Humor is a great one - in a recent study, we asked people to nominate the top three qualities they wanted a romantic partner to have. Humor was the #1 most commonly nominated trait, out of 95 total - about 13% of people mention it in their top three. See the last few pages of this doc if you want to see the whole list:
But what this paper also shows is that (a) if Vanessa nominated humor as a particularly important quality but (b) Kris did not, that did not really matter in terms of what Vanessa and Kris actually wanted. Both Vanessa and Kris ultimately wanted partners who they thought had a good sense of humor, but whether they nominated it as a top 3 or not was more or less irrelevant.
In other words, go ahead and order off the menu. But you might as well let your friend order for you - you’re equally likely to end up enjoying what you get!
Can you explain why people “ghost” other people? In terms of like people disappearing out of the blue.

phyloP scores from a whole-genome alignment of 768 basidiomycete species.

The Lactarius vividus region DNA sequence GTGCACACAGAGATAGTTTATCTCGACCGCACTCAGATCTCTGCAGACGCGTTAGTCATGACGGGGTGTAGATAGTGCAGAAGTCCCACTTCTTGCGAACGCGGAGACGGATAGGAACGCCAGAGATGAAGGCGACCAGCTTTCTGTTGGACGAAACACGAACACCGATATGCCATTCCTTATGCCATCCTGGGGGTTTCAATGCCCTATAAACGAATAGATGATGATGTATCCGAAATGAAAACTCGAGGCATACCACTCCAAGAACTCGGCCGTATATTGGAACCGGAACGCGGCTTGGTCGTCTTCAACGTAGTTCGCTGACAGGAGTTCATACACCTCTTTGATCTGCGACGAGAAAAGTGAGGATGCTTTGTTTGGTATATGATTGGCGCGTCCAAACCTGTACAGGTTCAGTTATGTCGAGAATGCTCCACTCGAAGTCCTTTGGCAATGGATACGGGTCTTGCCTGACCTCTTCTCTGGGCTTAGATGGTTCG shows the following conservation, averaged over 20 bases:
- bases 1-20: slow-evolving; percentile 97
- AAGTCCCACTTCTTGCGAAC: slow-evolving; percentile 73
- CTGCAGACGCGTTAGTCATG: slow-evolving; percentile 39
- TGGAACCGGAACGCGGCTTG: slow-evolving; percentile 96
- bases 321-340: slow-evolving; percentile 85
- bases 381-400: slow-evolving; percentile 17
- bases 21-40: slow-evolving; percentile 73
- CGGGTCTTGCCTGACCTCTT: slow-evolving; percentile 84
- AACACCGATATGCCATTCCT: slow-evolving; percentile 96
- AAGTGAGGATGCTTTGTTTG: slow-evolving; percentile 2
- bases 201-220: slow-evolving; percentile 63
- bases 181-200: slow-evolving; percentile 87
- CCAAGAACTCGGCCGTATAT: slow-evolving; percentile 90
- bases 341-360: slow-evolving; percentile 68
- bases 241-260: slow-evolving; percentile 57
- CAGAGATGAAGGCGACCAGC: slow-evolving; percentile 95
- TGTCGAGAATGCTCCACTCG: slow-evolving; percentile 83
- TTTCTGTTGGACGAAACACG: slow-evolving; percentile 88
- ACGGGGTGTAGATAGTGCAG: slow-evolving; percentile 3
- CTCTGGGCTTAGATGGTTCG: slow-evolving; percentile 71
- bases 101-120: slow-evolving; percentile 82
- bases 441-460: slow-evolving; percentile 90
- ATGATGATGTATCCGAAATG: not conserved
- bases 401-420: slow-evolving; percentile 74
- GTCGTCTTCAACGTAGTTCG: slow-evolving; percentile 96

I think part of the answer harkens back to the deemphasizing of attachment and the numbness that people need to cultivate to survive in hookup culture. Part of it, too, is that online dating and social media allow us to interact with people who are not deeply connected to our existing “real-world” networks of friends and acquaintances. So if the ghosts don’t have the courage to end a relationship with some dignity, and there aren’t going to be social consequences for him/her/they, then it’s going to happen with increasing frequency, sadly.
What can I do to help myself become more attracted to a long term partner if the spark starts to die?